The word of the Lord came to Samuel: “I regret that I have made Saul king, for he has turned back from following me and has not performed my commandments.” And Samuel was angry, and he cried to the Lord all night. And Samuel rose early to meet Saul in the morning. And it was told Samuel, “Saul came to Carmel, and behold, he set up a monument for himself and turned and passed on and went down to Gilgal.” And Samuel came to Saul, and Saul said to him, “Blessed be you to the Lord. I have performed the commandment of the Lord.” And Samuel said, “What then is this bleating of the sheep in my ears and the lowing of the oxen that I hear?” Saul said, “They have brought them from the Amalekites, for the people spared the best of the sheep and of the oxen to sacrifice to the Lord your God, and the rest we have devoted to destruction.” Then Samuel said to Saul, “Stop! I will tell you what the Lord said to me this night.” And he said to him, “Speak.”
And Samuel said, “Though you are little in your own eyes, are you not the head of the tribes of Israel? The Lord anointed you king over Israel. And the Lord sent you on a mission and said, ‘Go, devote to destruction the sinners, the Amalekites, and fight against them until they are consumed.’ Why then did you not obey the voice of the Lord? Why did you pounce on the spoil and do what was evil in the sight of the Lord?” And Saul said to Samuel, “I have obeyed the voice of the Lord. I have gone on the mission on which the Lord sent me. I have brought Agag the king of Amalek, and I have devoted the Amalekites to destruction. But the people took of the spoil, sheep and oxen, the best of the things devoted to destruction, to sacrifice to the Lord your God in Gilgal.” And Samuel said,
“Has the Lord as great delight in burnt offerings and sacrifices,
as in obeying the voice of the Lord?
Behold, to obey is better than sacrifice,
and to listen than the fat of rams.
For rebellion is as the sin of divination,
and presumption is as iniquity and idolatry.
Because you have rejected the word of the Lord,
he has also rejected you from being king.” I Samuel 15:10-23 ESV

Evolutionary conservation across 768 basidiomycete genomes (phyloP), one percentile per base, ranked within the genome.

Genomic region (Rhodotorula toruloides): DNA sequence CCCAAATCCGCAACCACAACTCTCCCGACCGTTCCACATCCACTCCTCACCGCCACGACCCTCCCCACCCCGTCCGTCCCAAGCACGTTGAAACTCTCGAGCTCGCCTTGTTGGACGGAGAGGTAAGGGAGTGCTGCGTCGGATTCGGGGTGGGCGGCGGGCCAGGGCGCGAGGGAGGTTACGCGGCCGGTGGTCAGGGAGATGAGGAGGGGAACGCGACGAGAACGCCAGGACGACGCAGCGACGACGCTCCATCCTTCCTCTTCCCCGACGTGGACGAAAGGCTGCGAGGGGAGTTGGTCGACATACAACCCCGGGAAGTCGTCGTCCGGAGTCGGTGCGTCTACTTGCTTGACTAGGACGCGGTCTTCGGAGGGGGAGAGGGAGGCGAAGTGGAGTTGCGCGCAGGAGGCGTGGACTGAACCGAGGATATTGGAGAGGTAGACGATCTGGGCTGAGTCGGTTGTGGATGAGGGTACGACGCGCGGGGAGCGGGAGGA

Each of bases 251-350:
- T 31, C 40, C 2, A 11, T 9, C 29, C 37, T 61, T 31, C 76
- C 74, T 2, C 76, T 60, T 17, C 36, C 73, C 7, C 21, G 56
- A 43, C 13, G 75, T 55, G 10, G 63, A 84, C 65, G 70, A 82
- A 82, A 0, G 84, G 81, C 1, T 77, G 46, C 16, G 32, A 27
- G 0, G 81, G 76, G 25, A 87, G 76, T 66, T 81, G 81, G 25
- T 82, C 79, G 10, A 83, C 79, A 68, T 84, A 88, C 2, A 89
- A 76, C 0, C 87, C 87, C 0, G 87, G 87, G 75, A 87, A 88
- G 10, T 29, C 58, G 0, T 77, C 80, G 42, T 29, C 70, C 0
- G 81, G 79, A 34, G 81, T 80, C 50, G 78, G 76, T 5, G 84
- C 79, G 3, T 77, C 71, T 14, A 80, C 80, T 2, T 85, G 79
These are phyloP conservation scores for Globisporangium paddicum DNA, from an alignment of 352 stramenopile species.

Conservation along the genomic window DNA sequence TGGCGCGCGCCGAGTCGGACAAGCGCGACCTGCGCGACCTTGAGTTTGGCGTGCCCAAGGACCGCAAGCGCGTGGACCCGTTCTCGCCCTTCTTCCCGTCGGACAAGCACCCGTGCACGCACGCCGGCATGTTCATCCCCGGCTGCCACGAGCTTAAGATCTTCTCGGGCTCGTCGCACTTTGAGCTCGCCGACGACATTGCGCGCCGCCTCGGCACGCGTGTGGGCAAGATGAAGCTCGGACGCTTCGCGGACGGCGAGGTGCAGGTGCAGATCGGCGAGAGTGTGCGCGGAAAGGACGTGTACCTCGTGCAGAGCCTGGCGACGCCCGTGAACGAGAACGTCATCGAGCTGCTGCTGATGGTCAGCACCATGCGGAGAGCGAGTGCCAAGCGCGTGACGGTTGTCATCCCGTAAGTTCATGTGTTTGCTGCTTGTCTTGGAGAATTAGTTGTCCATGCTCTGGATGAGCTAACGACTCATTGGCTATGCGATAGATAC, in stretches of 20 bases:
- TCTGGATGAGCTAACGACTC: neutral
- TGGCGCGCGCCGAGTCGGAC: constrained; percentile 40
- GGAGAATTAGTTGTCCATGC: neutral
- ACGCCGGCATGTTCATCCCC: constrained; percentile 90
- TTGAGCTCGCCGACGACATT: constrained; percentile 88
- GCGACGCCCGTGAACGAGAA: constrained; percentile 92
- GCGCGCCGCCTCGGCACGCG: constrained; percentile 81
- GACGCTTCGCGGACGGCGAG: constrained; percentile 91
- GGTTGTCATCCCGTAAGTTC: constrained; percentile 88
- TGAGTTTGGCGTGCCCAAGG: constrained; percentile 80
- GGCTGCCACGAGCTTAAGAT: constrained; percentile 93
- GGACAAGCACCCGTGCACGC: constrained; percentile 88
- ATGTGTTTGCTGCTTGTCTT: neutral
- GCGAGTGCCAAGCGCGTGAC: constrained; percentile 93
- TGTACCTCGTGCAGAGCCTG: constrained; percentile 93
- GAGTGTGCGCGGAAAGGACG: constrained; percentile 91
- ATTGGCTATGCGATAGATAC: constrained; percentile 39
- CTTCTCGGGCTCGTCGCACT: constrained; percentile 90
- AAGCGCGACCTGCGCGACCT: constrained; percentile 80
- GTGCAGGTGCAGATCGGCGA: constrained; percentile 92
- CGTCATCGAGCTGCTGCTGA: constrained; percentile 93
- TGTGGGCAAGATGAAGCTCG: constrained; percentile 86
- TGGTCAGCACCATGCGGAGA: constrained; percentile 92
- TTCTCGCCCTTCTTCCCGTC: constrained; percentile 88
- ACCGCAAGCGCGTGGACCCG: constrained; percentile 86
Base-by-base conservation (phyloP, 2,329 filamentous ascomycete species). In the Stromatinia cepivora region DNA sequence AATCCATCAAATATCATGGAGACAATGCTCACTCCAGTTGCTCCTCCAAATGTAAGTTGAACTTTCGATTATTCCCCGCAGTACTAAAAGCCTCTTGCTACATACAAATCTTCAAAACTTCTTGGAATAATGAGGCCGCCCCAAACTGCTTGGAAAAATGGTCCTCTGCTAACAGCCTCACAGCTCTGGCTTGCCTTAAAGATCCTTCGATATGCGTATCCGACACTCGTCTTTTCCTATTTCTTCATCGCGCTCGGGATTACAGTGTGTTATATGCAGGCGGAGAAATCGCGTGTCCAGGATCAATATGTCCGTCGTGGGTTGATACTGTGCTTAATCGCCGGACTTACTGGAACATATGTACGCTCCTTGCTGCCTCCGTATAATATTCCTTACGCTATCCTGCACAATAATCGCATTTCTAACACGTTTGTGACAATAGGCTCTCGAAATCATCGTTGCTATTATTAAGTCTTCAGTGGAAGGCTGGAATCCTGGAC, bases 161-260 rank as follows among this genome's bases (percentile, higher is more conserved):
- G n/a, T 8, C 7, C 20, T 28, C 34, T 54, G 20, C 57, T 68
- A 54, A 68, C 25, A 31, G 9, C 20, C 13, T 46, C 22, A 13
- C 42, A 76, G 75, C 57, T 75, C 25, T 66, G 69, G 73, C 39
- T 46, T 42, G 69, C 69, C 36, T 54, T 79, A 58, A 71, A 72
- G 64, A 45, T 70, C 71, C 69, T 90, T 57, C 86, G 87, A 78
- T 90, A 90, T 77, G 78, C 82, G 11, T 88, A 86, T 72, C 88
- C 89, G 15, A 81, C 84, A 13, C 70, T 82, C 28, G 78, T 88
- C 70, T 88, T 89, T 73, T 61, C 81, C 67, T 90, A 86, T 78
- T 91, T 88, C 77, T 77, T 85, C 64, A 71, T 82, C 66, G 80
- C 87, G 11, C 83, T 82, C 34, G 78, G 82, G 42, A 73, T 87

“With what shall I come before the Lord,
and bow myself before God on high?
Shall I come before him with burnt offerings,
with calves a year old?
Will the Lord be pleased with thousands of rams,
with ten thousands of rivers of oil?
Shall I give my firstborn for my transgression,
the fruit of my body for the sin of my soul?”
He has told you, O man, what is good;
and what does the Lord require of you
but to do justice, and to love kindness,
and to walk humbly with your God? Micah 6:6-8 ESV
The Kelly family lived in New York City. The father was dead, and they were very poor. The older children all had to work, but the little money they and their mother could make kept them poor and hungry. Mike, the oldest boy, secretly became a copper stealer. He was good at picking the pockets of rich people and taking their money to help the family. Even though he had been taught that stealing was wrong, he thought it was okay to be a copper stealer in order to help get food, buy his mother new shoes, and otherwise help his family. But his stealing got him into trouble. The police caught him, and then his mother put the whole family on the orphan train going west. His stealing had caused the family to be broken apart from their mother and from each other as well.
Saul might have thought he was doing a good thing by saving the best of the animals to sacrifice to God, but that wasn’t what God had asked him to do. Saul might have also just used it an excuse to try to get out of trouble when Samuel scolded him sternly for what he had done. Either way, Saul’s behavior was so displeasing to God that God no longer wanted him to be king of his people. Just like Mike’s stealing, Saul’s disobedience had serious consequences for him and his family. When Samuel spoke to Saul, Saul didn’t admit to sinning against God. No sacrifices could take away his sin if he wouldn’t admit to sinning. Saul’s excuses said that he didn’t think he needed any help from God.
We also sin against God every day, and sometimes we want to make excuses for our sins. We think what we did wasn’t so very wrong, or that there was a good reason for it. But God sends us his Holy Spirit to help us understand our sins so that we know we are wrong and that we need God’s forgiveness and help. God is always ready to forgive and help us because of what Jesus did for us on the cross. Jesus’ death was the one sacrifice that can truly take away our sins and give us new life with God. We never have to worry that God doesn’t love us or won’t forgive us, and we don’t have to try to make excuses. God helps us humbly confess our sins and freely forgives us every day for Jesus’ sake.
Dear Heavenly Father, thank you for your love and forgiveness and for sending Jesus to win that forgiveness for us. In Jesus’ Name, Amen.
Nixon, Joan Lowery A Family Apart New York: Bantam Books, 1987.